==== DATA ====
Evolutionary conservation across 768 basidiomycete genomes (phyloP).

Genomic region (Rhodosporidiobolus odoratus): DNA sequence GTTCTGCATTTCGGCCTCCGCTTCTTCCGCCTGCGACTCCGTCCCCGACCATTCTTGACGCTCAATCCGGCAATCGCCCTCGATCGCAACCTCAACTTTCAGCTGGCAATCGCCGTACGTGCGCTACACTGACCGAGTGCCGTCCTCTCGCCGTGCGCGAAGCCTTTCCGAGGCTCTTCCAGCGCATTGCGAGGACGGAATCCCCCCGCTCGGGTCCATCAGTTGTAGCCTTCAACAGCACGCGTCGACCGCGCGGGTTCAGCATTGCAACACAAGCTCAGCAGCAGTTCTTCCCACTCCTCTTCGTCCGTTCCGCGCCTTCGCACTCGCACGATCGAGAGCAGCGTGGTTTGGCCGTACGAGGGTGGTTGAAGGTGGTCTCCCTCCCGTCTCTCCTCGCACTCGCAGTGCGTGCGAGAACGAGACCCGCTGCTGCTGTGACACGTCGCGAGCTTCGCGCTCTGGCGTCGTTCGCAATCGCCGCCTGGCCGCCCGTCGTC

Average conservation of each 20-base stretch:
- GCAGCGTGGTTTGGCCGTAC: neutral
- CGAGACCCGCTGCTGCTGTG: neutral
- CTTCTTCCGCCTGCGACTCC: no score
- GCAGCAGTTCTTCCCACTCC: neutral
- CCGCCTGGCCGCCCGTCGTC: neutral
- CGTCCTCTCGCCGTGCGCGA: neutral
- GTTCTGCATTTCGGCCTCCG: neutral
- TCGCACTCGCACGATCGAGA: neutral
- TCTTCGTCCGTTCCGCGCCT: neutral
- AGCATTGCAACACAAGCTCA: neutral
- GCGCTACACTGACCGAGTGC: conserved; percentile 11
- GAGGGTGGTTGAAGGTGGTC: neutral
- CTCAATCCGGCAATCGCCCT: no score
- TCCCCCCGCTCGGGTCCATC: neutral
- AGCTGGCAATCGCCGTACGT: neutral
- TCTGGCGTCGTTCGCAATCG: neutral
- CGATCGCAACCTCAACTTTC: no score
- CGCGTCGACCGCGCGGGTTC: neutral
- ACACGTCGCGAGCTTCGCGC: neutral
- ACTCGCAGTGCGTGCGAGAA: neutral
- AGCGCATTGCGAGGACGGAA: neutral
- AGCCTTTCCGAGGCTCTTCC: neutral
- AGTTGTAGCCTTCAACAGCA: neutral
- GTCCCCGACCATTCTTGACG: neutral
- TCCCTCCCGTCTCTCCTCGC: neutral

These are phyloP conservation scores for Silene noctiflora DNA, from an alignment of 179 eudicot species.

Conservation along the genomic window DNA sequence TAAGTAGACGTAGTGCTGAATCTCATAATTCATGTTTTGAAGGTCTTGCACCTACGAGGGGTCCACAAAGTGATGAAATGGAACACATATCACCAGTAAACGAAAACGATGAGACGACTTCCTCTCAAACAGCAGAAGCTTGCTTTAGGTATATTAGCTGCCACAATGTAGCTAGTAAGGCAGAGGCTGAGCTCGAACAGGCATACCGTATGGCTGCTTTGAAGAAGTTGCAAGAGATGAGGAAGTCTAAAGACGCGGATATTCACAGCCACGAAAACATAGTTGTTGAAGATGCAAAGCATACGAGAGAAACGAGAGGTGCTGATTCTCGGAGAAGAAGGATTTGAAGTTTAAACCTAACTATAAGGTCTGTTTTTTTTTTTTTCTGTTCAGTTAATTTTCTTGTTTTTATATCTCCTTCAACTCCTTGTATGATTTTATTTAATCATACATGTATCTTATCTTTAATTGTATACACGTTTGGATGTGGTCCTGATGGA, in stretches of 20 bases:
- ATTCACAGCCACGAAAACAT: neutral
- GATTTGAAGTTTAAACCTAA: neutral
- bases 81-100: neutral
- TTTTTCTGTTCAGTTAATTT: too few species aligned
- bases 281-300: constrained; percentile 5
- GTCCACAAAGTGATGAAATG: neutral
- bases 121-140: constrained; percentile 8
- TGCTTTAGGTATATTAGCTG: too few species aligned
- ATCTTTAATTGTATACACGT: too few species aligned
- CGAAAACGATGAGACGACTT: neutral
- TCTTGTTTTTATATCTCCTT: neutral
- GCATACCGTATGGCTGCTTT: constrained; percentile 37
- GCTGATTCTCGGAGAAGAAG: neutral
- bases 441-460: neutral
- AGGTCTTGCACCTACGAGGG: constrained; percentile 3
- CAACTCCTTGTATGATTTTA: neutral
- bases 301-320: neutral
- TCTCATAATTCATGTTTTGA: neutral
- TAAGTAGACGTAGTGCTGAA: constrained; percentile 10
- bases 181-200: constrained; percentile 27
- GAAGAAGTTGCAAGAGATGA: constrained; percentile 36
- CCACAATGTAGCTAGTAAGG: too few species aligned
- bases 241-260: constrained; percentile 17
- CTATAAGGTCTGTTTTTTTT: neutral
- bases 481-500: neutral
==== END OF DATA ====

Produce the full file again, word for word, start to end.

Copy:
Evolutionary conservation across 768 basidiomycete genomes (phyloP).

Genomic region (Rhodosporidiobolus odoratus): DNA sequence GTTCTGCATTTCGGCCTCCGCTTCTTCCGCCTGCGACTCCGTCCCCGACCATTCTTGACGCTCAATCCGGCAATCGCCCTCGATCGCAACCTCAACTTTCAGCTGGCAATCGCCGTACGTGCGCTACACTGACCGAGTGCCGTCCTCTCGCCGTGCGCGAAGCCTTTCCGAGGCTCTTCCAGCGCATTGCGAGGACGGAATCCCCCCGCTCGGGTCCATCAGTTGTAGCCTTCAACAGCACGCGTCGACCGCGCGGGTTCAGCATTGCAACACAAGCTCAGCAGCAGTTCTTCCCACTCCTCTTCGTCCGTTCCGCGCCTTCGCACTCGCACGATCGAGAGCAGCGTGGTTTGGCCGTACGAGGGTGGTTGAAGGTGGTCTCCCTCCCGTCTCTCCTCGCACTCGCAGTGCGTGCGAGAACGAGACCCGCTGCTGCTGTGACACGTCGCGAGCTTCGCGCTCTGGCGTCGTTCGCAATCGCCGCCTGGCCGCCCGTCGTC

Average conservation of each 20-base stretch:
- GCAGCGTGGTTTGGCCGTAC: neutral
- CGAGACCCGCTGCTGCTGTG: neutral
- CTTCTTCCGCCTGCGACTCC: no score
- GCAGCAGTTCTTCCCACTCC: neutral
- CCGCCTGGCCGCCCGTCGTC: neutral
- CGTCCTCTCGCCGTGCGCGA: neutral
- GTTCTGCATTTCGGCCTCCG: neutral
- TCGCACTCGCACGATCGAGA: neutral
- TCTTCGTCCGTTCCGCGCCT: neutral
- AGCATTGCAACACAAGCTCA: neutral
- GCGCTACACTGACCGAGTGC: conserved; percentile 11
- GAGGGTGGTTGAAGGTGGTC: neutral
- CTCAATCCGGCAATCGCCCT: no score
- TCCCCCCGCTCGGGTCCATC: neutral
- AGCTGGCAATCGCCGTACGT: neutral
- TCTGGCGTCGTTCGCAATCG: neutral
- CGATCGCAACCTCAACTTTC: no score
- CGCGTCGACCGCGCGGGTTC: neutral
- ACACGTCGCGAGCTTCGCGC: neutral
- ACTCGCAGTGCGTGCGAGAA: neutral
- AGCGCATTGCGAGGACGGAA: neutral
- AGCCTTTCCGAGGCTCTTCC: neutral
- AGTTGTAGCCTTCAACAGCA: neutral
- GTCCCCGACCATTCTTGACG: neutral
- TCCCTCCCGTCTCTCCTCGC: neutral

These are phyloP conservation scores for Silene noctiflora DNA, from an alignment of 179 eudicot species.

Conservation along the genomic window DNA sequence TAAGTAGACGTAGTGCTGAATCTCATAATTCATGTTTTGAAGGTCTTGCACCTACGAGGGGTCCACAAAGTGATGAAATGGAACACATATCACCAGTAAACGAAAACGATGAGACGACTTCCTCTCAAACAGCAGAAGCTTGCTTTAGGTATATTAGCTGCCACAATGTAGCTAGTAAGGCAGAGGCTGAGCTCGAACAGGCATACCGTATGGCTGCTTTGAAGAAGTTGCAAGAGATGAGGAAGTCTAAAGACGCGGATATTCACAGCCACGAAAACATAGTTGTTGAAGATGCAAAGCATACGAGAGAAACGAGAGGTGCTGATTCTCGGAGAAGAAGGATTTGAAGTTTAAACCTAACTATAAGGTCTGTTTTTTTTTTTTTCTGTTCAGTTAATTTTCTTGTTTTTATATCTCCTTCAACTCCTTGTATGATTTTATTTAATCATACATGTATCTTATCTTTAATTGTATACACGTTTGGATGTGGTCCTGATGGA, in stretches of 20 bases:
- ATTCACAGCCACGAAAACAT: neutral
- GATTTGAAGTTTAAACCTAA: neutral
- bases 81-100: neutral
- TTTTTCTGTTCAGTTAATTT: too few species aligned
- bases 281-300: constrained; percentile 5
- GTCCACAAAGTGATGAAATG: neutral
- bases 121-140: constrained; percentile 8
- TGCTTTAGGTATATTAGCTG: too few species aligned
- ATCTTTAATTGTATACACGT: too few species aligned
- CGAAAACGATGAGACGACTT: neutral
- TCTTGTTTTTATATCTCCTT: neutral
- GCATACCGTATGGCTGCTTT: constrained; percentile 37
- GCTGATTCTCGGAGAAGAAG: neutral
- bases 441-460: neutral
- AGGTCTTGCACCTACGAGGG: constrained; percentile 3
- CAACTCCTTGTATGATTTTA: neutral
- bases 301-320: neutral
- TCTCATAATTCATGTTTTGA: neutral
- TAAGTAGACGTAGTGCTGAA: constrained; percentile 10
- bases 181-200: constrained; percentile 27
- GAAGAAGTTGCAAGAGATGA: constrained; percentile 36
- CCACAATGTAGCTAGTAAGG: too few species aligned
- bases 241-260: constrained; percentile 17
- CTATAAGGTCTGTTTTTTTT: neutral
- bases 481-500: neutral